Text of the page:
April 29, 2007
by: Serdar Yegulalp
The Italy of the Borgias comes to lurid and enthralling life under You Higuri's pen.
Manga Description: Drink from the cup of the Borgias... if you dare!
From birth, Cesare Borgia is surrounded by shadows. Damned by his own father and driven by the demons, his quest for power threatens to set the world of Renaissance Italy ablaze - unless one innocent person can drive away the poisonous shadows ravaging him!
Enter the world of the Borgias. A world of unspeakable conspiracies and forbidden desires. A family whose murderous intrigues would make them infamous throughout history. A history written in blood... and a poison called Cantarella.
Content: (This section may contain spoilers.)
There was a time when You Higuri was only known to a tiny but fierce cult of fans in English-speaking territories, thanks to some fan translations of her fantasy series Seimaden. Then CMX picked it up for American distribution, and soon she had more than just a tiny cult following. Now Go! Comi have stepped up to offer a newer series of hers, Cantarella, and if you weren’t a fan of hers before, this series may well make you into one. Here, instead of conjuring up a fantasy world out of whole cloth, Higuri delves into a part of the past that might as well have been the product of some fantasy novel—Renaissance-era Italy, a period of great inspiration (both spiritual and earthly) and terrible unrest. But it’s not a mere history lesson, something Higuri goes to some effort to spell out in her afterword to Volume 1, The history—and also the glorious imagery of the period that she freely hijacks in service of her story—is just a take-off point for a plot that in fact has a good many fantasy trappings of its own. And from what Volume 1 has to offer, it works wonderfully, even if it does takes some time to build up a head of steam and get going. There’s something doubly bewitching about a Japanese manga artist taking on this material, and approaching it with breathless curiosity and enthusiasm.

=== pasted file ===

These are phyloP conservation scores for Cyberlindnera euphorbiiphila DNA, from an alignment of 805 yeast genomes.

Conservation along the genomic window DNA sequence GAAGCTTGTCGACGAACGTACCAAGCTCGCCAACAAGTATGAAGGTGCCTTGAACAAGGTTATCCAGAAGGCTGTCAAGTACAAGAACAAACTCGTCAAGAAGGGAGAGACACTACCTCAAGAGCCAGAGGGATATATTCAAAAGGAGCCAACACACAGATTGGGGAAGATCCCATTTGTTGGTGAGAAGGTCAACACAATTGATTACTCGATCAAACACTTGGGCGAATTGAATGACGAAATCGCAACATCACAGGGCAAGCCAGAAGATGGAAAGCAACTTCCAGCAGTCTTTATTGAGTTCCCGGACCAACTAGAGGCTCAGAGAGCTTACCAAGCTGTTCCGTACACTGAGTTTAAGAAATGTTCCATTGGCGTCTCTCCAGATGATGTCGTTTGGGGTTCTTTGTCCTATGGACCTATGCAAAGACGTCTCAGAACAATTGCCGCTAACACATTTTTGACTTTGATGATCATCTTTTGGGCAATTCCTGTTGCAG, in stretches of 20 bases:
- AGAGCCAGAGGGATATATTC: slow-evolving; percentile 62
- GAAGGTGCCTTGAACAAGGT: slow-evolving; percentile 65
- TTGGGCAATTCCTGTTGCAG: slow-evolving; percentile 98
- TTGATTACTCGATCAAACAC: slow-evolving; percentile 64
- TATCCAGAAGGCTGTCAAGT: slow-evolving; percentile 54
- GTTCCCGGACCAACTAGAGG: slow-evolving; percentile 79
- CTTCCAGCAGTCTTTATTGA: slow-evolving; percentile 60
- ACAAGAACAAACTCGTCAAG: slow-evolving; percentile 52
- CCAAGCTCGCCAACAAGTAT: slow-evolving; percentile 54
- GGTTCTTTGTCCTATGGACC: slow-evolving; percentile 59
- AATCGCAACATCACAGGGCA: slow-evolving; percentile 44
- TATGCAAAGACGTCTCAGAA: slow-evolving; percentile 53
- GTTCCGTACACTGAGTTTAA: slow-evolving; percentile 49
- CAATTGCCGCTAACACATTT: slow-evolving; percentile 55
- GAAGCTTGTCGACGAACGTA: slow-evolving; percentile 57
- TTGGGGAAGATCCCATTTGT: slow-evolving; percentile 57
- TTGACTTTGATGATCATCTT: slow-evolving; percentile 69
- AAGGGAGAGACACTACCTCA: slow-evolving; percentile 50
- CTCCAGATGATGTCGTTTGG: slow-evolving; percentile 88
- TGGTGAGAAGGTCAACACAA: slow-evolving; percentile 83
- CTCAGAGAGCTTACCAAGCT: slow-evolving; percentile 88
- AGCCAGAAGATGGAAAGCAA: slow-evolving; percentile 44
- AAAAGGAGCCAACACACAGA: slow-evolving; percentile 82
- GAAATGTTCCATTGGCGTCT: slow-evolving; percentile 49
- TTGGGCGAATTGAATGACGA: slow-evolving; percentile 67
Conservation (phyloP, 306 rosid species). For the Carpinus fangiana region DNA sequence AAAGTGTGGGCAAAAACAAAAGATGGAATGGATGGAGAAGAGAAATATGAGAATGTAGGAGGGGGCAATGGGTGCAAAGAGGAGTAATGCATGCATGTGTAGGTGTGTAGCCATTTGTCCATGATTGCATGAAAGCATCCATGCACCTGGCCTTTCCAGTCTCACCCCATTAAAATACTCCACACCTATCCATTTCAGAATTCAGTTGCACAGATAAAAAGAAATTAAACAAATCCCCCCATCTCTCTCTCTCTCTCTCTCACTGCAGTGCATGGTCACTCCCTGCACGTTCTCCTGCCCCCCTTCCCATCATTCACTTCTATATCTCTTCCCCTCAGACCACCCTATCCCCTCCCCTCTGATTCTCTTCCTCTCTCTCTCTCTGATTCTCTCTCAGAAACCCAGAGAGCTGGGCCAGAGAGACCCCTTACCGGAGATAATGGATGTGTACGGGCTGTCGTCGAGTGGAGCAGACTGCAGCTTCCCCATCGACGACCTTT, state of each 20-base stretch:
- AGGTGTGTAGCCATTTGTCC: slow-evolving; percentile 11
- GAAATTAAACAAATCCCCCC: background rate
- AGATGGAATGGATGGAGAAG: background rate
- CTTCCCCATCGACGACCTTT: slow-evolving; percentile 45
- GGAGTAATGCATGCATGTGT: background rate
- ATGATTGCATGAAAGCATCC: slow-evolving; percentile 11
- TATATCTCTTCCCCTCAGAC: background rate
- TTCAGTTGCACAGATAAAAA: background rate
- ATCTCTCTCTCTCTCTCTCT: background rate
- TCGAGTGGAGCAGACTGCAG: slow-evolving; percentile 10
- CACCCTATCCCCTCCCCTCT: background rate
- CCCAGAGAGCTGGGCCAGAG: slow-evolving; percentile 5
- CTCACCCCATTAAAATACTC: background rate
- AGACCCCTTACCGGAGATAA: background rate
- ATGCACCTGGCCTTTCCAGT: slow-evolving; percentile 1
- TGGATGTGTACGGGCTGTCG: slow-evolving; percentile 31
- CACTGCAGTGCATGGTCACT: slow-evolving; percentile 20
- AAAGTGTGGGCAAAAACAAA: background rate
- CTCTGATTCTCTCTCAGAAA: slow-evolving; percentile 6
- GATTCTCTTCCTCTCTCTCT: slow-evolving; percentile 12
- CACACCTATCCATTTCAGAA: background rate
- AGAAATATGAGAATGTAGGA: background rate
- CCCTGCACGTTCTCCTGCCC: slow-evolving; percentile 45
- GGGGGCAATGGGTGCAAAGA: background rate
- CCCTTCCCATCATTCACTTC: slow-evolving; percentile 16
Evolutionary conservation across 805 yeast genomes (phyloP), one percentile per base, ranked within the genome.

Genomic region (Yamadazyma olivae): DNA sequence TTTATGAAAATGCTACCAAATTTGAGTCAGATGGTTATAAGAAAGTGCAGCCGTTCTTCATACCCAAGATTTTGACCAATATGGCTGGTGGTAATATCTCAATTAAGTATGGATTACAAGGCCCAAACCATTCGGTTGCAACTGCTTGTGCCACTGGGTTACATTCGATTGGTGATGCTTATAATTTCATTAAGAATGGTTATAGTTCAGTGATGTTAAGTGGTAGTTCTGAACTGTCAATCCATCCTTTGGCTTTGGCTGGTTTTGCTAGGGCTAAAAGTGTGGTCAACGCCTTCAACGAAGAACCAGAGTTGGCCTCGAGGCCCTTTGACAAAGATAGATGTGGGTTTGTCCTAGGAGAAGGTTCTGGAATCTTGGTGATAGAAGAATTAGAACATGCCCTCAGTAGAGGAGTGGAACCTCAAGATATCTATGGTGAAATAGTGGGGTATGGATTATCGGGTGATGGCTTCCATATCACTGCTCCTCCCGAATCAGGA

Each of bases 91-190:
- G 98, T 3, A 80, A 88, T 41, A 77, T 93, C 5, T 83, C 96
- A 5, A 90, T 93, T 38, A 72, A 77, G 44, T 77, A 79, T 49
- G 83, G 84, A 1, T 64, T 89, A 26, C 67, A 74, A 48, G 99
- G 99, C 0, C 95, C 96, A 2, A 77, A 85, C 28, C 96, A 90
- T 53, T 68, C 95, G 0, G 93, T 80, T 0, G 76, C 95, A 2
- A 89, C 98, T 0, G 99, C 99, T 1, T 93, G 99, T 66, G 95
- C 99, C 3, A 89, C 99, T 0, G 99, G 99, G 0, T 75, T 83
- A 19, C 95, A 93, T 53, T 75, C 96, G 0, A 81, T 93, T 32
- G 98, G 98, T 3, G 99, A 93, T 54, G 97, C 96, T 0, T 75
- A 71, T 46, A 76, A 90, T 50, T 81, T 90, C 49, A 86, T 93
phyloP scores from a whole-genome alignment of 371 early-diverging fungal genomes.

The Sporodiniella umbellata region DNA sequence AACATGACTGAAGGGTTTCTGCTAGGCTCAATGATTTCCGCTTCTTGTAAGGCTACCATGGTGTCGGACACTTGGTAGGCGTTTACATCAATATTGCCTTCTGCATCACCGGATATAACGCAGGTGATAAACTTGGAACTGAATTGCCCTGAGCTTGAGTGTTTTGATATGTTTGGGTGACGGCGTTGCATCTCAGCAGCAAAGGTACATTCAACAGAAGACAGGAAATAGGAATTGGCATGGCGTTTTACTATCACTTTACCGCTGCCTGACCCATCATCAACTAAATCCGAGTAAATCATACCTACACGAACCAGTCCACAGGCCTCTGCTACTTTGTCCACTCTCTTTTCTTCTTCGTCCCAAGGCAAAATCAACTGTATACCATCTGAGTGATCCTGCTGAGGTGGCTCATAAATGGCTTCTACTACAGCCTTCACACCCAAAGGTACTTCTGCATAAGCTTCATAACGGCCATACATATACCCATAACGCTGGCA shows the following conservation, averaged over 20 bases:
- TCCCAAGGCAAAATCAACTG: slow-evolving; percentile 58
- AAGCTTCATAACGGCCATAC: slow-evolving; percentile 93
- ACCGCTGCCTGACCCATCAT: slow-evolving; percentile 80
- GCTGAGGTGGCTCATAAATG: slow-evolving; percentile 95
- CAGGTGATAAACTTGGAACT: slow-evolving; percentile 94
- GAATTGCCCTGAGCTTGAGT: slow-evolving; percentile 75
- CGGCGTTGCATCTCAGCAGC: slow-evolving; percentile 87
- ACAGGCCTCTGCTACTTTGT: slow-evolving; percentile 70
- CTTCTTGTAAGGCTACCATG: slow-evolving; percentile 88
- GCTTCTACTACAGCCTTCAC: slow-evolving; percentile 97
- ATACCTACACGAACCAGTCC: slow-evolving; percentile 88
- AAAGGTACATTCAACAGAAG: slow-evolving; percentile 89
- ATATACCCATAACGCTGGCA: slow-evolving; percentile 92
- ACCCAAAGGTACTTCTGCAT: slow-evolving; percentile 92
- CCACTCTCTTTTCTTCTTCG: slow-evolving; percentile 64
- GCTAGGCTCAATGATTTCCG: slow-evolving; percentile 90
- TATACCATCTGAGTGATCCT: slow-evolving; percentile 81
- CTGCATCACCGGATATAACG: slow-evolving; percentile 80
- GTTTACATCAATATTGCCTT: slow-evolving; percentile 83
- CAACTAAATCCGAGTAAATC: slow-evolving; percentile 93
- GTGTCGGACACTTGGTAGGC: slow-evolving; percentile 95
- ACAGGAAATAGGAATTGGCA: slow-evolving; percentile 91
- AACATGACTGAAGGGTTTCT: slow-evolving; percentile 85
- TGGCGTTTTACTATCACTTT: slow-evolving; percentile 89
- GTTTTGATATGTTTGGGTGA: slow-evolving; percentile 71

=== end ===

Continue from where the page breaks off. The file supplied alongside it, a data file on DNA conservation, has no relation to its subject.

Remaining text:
The book’s central character is also freely—very freely—adapted from the period’s history. In real life there was a Cesare Borgia, of the infamous family of the same name, one whose history has been re-evaluated a bit more thoroughly in the light of careful scholarship. Higuri shrouds the lurid circumstances of his birth and early life in a seamy cloak of intrigue and the convergence of dark forces, both earthly and supernatural. Cesare arrives early in the world when a bolt of lightning causes his mother to deliver a little earlier than expected. The boy is illegitimate—the unacknowledged son of Cardinal Rodriguo—and he’s barely hours old before being torn from his birth mother and placed in the trust of another: Vanozza Catanei, a lovely widow with children of her own.